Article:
Tell us about your organisation (history, aims, vision):
Teakisi is a unique community organisation creating programmes that deliver impact. Teakisi continues to evolve in more ways than one, with the aim of empowering African women and connecting with the wider community. We have set up outreach programmes including courses which boost technical skillsets of African women, local community and our global network – as we believe that digital education has a vital part to play in peoples' personal and professional lives. We also organise social events that bring African women, members of the Black, Asian and Minority Ethnic group, and the wider community together. With our outreach programs, we hopes to educate, connect, engage and build a community spirit. Presently, under the backdrop of the coronavirus pandemic, all our events are taking place online until further notice. Teakisi joining the CIC sector means that community benefit takes precedence over personal gain which in turn helps us to continue to grow year-on-year, and increase the ability to impact upon some of the most challenging issues facing societies today. Teakisi as a CIC means keeping us fixed on the social goal of making a difference. It means tackling difficult social challenges using an ethical, and profitable, business approach.
Who do you serve? How do they access services?
We serve the local and wider community of the North East of England, the rest of the UK and with some services open to those living outside the UK. Our services are accessible via by clicking on Our Work via our website at www.teakisi.com You can also stay up to date with new events and promotions by connecting via our social media accounts on Twitter, Instagram, LinkedIn and Facebook. We are also accessible via telephone and email at email@example.com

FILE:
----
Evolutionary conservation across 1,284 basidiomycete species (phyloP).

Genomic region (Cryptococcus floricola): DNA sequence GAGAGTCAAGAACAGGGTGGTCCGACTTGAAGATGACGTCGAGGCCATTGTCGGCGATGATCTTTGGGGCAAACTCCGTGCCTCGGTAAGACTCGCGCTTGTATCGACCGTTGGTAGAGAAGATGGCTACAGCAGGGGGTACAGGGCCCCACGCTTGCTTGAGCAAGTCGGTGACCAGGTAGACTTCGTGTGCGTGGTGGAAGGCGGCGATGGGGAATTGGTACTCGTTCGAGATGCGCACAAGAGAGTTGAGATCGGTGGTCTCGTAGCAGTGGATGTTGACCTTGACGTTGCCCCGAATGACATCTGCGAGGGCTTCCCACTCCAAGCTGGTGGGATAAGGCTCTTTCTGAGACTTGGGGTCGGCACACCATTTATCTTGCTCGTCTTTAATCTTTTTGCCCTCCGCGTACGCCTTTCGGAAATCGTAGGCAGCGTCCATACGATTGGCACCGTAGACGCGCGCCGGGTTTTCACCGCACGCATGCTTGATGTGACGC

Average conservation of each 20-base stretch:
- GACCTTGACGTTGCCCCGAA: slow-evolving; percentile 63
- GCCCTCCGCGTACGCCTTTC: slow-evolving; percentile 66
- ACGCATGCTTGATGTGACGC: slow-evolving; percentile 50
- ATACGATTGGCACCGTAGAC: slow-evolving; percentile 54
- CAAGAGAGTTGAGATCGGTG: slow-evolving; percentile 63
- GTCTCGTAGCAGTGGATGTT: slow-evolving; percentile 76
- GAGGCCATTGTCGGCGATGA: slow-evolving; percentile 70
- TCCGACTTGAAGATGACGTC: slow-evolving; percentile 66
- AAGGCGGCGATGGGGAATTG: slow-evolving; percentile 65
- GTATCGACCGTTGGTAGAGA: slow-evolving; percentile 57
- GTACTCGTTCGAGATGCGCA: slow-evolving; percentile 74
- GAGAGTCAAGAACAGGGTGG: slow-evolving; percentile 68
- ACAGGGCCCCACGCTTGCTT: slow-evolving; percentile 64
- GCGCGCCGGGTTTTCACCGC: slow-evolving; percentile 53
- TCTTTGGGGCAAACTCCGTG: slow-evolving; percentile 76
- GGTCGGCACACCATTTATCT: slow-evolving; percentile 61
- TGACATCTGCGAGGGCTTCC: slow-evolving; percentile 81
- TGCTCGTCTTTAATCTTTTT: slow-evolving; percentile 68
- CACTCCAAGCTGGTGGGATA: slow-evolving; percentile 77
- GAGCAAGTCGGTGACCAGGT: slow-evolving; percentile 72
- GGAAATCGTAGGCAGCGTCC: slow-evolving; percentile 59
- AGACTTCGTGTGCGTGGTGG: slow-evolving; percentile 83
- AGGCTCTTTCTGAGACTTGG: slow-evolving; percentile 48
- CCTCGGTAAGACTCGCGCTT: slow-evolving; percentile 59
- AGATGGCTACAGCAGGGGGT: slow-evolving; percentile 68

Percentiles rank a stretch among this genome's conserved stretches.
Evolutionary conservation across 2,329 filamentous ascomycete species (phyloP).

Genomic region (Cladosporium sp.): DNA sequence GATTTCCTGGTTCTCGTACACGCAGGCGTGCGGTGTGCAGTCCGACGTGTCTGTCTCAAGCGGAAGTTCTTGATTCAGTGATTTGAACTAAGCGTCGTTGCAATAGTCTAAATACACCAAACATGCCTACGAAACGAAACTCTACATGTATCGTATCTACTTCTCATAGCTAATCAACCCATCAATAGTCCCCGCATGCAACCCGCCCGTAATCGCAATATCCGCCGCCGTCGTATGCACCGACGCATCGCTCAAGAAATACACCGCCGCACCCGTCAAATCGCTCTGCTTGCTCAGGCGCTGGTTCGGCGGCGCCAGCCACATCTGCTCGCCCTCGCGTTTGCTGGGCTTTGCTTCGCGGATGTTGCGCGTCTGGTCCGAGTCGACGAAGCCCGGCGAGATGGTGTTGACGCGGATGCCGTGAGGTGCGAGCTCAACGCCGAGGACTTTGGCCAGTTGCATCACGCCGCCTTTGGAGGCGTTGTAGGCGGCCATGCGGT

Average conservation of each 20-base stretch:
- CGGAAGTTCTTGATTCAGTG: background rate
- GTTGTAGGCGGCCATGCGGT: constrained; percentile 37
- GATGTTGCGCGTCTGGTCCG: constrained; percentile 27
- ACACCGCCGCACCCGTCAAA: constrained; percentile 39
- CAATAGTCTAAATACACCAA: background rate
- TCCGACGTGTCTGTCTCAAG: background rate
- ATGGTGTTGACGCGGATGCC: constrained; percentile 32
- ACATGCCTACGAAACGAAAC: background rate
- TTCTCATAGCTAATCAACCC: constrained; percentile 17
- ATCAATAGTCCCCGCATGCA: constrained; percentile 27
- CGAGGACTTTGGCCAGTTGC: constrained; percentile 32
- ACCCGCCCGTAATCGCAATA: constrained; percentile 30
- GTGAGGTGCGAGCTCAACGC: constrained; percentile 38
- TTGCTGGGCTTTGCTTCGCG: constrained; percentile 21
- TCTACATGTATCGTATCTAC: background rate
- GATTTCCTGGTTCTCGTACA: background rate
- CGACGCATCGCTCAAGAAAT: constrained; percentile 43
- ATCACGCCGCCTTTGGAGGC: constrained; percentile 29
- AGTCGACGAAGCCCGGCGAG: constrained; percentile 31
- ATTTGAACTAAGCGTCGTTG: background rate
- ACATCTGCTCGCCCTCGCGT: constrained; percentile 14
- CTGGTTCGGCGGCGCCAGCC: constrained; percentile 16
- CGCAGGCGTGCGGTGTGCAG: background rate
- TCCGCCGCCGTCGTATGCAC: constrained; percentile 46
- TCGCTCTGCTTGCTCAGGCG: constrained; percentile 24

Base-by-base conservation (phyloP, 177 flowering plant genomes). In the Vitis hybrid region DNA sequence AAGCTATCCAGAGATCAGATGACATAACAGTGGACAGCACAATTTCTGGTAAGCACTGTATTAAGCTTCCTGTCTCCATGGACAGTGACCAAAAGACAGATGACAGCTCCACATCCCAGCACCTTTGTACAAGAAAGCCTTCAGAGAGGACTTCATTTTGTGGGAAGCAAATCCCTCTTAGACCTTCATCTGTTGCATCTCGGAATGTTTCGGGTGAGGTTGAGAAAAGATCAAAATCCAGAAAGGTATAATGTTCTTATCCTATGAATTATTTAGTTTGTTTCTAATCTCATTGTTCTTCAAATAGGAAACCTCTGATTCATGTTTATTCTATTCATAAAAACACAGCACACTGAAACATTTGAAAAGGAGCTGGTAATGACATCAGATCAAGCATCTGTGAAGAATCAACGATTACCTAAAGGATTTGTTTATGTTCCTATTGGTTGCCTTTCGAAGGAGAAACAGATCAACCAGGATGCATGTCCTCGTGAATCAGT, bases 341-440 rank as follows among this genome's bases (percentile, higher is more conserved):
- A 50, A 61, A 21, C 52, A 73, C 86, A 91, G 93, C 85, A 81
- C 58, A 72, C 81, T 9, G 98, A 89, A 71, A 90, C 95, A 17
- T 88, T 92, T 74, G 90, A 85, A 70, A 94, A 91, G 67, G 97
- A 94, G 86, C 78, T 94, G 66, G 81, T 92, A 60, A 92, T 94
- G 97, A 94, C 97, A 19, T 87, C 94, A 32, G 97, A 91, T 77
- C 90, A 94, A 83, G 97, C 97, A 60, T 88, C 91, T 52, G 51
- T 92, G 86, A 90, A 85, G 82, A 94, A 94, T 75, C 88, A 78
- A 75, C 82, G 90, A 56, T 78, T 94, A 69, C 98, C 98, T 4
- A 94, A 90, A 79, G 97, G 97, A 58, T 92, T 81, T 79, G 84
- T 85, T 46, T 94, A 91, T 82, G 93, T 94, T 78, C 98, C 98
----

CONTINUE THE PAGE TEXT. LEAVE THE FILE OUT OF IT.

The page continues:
What are you current projects or services?
We currently have 9 main services, with some having two or more sub-divisions. We offer digital literacy courses, coffee meet ups, collaborative sessions and events with other organisations and individuals. What’s more, we write articles and blogs for businesses or individuals who want to put their work out there to potential new clients, one-to-one mentoring sessions including mental health workshops. Last and by no means least, we design websites for small, medium and e-commerce businesses, a black history month conference on conversations that affect the community, plus financial education to mention but a few.
Contact details for organisation:
Have you adapted your service during the pandemic?
Most of our services have always been online so that was good. But for October's black history month conference, coffee meet ups and attendance at events and meetings is all currently online. We also had to create a short blogging course due to the immediate demand for online services especially for those who didn’t know how to promote themselves on social media and via a blog.
What are your three main concerns at the moment?
- Funding - Most of our services are not free and service users need to pay for them. For those who can afford it, this is ok, but we are aware that a majority of people who need our services cannot afford them.
- Inequality in access
- Achieving a diverse audience that is inclusive and not just attracting those that face the inequality